He is also proposing to take forward an extension of the Docklands Light Railway from Gallions Reach to Thamesmead but there is no mention of a ferry or bridge for vehicles at that location as previously discussed. He has asked TfL to look at a new ferry between Canary Wharf and North Greenwich but there is also no mention of a replacement for the Woolwich Ferry where the ferries in use are nearing the end of their useful lives.

The new Silvertown Tunnel and the existing Blackwall Tunnel would be charged to pay for the construction of the former. Suggested figure is £2.50 per trip and there is a public inquiry being undertaken into the proposals of course.

Comment: This looks like a typical political compromise where Mr Khan is promoting his green credentials while at least pushing ahead with the urgently required new Silvertown Tunnel. But he has ducked some of the issues about the need for other crossings or a long term road structure plan. As Green Party London Assembly Member Caroline Russell has said, the measures appear to be “tokenistic”, i.e. it’s a political fudge to try and please eveyone.

Roger Lawson

Blackwall Tunnel Consultation

Transport for London (TfL) have launched a formal public consultation on proposals for a new Blackwall Tunnel to run alongside the existing one – called the Silvertown Tunnel. This is a summary they give of the reasons which certainly spells out why it is required:

“The Blackwall Tunnel is at the heart of east London’s strategic road network, linking the A12, the A13, the A2 and the A20. It is crucial to the success of the east London economy because it is the focus for most of the demand to cross the river by road in the east. The current levels of demand to use the Blackwall Tunnel greatly exceed the capacity of the tunnel, and there is regularly very significant congestion in and around the area. The tunnel itself was first opened in 1897 and was designed for horse & coaches. While the Blackwall Tunnel is accessible to most vehicles, it wasn’t designed for modern freight vehicles, or double deck buses. As a result, it is highly susceptible to disruptive incidents which can require that it be closed at very short notice.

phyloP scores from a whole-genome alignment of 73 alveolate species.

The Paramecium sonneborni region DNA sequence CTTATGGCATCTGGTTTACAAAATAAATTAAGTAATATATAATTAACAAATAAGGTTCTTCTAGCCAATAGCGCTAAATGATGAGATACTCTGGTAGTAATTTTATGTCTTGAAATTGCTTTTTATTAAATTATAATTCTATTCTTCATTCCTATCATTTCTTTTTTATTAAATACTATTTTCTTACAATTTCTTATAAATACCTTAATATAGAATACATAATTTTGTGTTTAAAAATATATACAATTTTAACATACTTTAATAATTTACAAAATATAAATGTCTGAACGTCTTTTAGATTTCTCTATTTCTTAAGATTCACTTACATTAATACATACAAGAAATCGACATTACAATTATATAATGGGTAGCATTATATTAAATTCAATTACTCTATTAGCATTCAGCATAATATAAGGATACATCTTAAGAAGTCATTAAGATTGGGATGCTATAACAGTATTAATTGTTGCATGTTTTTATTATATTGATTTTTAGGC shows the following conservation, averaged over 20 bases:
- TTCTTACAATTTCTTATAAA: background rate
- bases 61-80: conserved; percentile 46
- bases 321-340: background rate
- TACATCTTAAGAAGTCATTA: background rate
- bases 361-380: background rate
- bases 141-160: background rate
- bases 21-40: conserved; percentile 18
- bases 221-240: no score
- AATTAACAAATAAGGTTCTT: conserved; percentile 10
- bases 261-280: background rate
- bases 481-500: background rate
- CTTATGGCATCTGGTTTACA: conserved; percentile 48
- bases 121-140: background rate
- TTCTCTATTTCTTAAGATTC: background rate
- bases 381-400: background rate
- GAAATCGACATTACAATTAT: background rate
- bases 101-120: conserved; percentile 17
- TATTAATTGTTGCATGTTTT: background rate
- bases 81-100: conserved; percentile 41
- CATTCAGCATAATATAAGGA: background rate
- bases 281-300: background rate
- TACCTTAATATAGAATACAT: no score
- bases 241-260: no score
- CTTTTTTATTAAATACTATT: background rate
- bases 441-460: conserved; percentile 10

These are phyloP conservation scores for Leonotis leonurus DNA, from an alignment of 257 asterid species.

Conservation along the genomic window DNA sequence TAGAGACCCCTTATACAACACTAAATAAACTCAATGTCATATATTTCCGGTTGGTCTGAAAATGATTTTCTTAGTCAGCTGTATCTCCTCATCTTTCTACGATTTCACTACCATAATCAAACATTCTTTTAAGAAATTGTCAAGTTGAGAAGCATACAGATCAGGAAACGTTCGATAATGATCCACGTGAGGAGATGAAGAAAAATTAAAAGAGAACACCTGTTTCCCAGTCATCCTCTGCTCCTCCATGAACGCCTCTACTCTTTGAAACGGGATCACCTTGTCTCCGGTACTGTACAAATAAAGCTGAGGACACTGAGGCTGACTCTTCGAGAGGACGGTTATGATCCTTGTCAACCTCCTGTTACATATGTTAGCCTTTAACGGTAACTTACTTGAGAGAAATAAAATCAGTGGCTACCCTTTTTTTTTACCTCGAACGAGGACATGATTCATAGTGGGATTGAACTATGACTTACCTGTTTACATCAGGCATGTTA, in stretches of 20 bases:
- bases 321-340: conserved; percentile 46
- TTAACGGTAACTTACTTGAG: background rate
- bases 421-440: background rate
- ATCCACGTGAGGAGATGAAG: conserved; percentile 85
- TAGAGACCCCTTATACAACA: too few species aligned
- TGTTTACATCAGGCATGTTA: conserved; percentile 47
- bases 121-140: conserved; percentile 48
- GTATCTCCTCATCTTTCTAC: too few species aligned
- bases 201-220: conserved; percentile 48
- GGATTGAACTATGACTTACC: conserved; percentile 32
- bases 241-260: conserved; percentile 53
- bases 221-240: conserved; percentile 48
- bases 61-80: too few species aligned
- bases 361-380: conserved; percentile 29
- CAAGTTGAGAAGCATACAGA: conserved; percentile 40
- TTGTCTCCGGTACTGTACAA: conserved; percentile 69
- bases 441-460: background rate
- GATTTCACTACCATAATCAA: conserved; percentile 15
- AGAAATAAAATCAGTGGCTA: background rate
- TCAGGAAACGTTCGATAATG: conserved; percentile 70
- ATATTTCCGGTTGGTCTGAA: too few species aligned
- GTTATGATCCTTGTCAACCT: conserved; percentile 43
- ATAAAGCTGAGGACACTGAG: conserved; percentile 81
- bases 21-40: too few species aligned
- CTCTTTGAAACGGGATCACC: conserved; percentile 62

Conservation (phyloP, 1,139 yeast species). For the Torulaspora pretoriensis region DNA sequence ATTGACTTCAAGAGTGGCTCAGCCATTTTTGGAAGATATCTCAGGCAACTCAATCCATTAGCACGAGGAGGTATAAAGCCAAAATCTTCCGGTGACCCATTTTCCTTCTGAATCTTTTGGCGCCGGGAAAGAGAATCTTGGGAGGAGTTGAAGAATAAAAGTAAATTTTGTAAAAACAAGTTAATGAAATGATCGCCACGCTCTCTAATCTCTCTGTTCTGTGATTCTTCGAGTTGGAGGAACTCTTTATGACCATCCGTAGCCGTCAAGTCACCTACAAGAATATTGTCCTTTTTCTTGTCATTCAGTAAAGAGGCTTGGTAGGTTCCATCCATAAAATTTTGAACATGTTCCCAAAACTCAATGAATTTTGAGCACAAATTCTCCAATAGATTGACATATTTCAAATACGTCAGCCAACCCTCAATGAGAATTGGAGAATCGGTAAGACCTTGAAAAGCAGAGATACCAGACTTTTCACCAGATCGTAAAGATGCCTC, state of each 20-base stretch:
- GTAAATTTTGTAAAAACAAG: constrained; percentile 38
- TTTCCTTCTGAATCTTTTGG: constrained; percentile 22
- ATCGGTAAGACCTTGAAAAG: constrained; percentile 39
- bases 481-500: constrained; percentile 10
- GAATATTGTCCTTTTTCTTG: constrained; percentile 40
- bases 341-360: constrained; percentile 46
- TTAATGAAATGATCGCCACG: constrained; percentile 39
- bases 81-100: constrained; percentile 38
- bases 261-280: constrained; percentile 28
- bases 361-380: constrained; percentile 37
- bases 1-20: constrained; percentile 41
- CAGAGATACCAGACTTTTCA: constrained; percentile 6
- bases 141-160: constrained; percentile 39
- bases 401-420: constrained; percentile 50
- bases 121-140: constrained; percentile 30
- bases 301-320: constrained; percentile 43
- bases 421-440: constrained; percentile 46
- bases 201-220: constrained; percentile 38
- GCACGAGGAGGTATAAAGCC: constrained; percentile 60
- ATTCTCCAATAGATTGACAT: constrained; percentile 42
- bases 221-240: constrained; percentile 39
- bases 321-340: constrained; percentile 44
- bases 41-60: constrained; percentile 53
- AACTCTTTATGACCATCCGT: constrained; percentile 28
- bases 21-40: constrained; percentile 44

The Silvertown Tunnel will reduce congestion at the Blackwall Tunnel, improve the resilience of the surrounding road network and support economic and population growth. In recognition of the importance of the project, it has been designated a ‘Nationally Significant Infrastructure Project’.”

A queue of traffic on the approach to Blackwall Tunnel

A queue of traffic on the approach to Blackwall Tunnel

The old Blackwall tunnel bores will remain in use. There would be a charge to use both the old tunnel and the new Silvertown Tunnel which is likely to be (at today’s prices – no doubt more when built), of £1 off peak and £3 at peak times (the latter being 06.00 to 10.00 northbound and 16.00 to 19.00 southbound) – it will be free before 06.00 and after 22.00 hours.

The charge will be collected and enforced by cameras as with the Dartford crossing (i.e. it will be a free flow system with no toll booths, which of course means that there will be enormous numbers of fines incurred). There may be discounts for account holders and 100% discount for blue badge holders, low emission vehicles, taxis, private hire vehicles, buses and a few other categories.

Environmental impacts seem to be either minimal, or positive.

This writer is certainly in favour of this proposal and considers that the sooner it is progressed the better. But I do not like the charging scheme.

If you use the Blackwall Tunnel, please be sure to submit your comments to the public consultation a.s.a.p. at this web address:

Roger Lawson